Lead Crystal

Having made work based on Manet’s ‘Dejeuner Sur l’Herbe’ in 2006, I wanted to revisit and explore the compositional elements of three paintings: two by Eduard Manet and one by the High Renaissance painter Georgioni where they portray three differing versions of the female nude.

The first is that of the ‘unaware’ female nude; the figure displaying no obvious conscious physical embarrassment of her nakedness. The second was isolated privacy and the third was the idea of the being alone within a group. (Of course all are the subject of the male voyeur and so the idea that you would depict this naivety now seems alien in our contemporary Western world).

All three of these paintings seem no longer scandalous or sexually assaulting to a Western culture, although the nude female is still considered private and exposed flesh in public shameful in many other cultures and religions of the world including Islamic cultures where a Burqa or Burkha is required to be worn. In Christian culture the exposed body is also not a subject of high morality and yet via the tradition of using the nude in religious subjects it has made portrayals of the body acceptable.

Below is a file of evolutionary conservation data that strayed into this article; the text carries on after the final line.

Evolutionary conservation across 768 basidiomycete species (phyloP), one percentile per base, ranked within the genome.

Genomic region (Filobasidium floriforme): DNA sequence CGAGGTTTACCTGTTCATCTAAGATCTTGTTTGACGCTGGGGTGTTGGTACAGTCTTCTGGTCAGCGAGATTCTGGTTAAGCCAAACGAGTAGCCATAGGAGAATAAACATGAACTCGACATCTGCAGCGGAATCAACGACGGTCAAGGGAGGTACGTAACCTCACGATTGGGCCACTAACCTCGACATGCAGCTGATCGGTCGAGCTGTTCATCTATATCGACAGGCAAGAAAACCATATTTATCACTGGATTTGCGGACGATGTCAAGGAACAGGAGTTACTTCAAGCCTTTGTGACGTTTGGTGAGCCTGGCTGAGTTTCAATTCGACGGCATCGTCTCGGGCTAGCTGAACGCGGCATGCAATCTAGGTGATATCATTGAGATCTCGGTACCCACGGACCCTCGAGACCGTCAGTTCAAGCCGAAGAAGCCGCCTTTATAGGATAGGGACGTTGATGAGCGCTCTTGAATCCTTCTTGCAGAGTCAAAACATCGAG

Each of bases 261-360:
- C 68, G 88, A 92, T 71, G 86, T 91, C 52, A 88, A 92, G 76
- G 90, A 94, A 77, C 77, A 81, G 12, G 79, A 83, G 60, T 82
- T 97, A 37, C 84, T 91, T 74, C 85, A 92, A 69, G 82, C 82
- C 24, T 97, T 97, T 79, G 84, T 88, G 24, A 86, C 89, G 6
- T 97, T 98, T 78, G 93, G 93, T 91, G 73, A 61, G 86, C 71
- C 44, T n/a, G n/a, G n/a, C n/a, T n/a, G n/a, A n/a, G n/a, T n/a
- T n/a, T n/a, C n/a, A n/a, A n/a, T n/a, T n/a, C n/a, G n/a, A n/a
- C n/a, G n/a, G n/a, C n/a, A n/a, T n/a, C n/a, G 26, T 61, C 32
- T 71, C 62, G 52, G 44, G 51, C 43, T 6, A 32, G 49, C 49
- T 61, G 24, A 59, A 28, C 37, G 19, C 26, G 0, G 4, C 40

I wanted to understand through this piece this idea of being both naked and clothed, harmonous and disruptive, transitional and stationary. Using ‘Dejeuner Sur L’Herbe’, ‘La Nymphe Surprise’, and Georgioni’s ‘La Fete Champetre’ I wanted to explore the subtlety of the forms, the spontaneity of the composition and the calmness of the imagery. Using lead crystal glass to cast the pieces allows the figures to be back lit and gives the panel a translucency which adds depth and a light, ethereal quality to the form of the Alto Relievo panel. Rene Lalique used this techinque in the 1930s and I am continuing to work within a tradition of figurative glass Alto and Bas Relief panels. The forms are partly polished to allow more translucency to the forms and more detailed definition to the faces, which also partly mirrors that concept thought of concealed and exposed.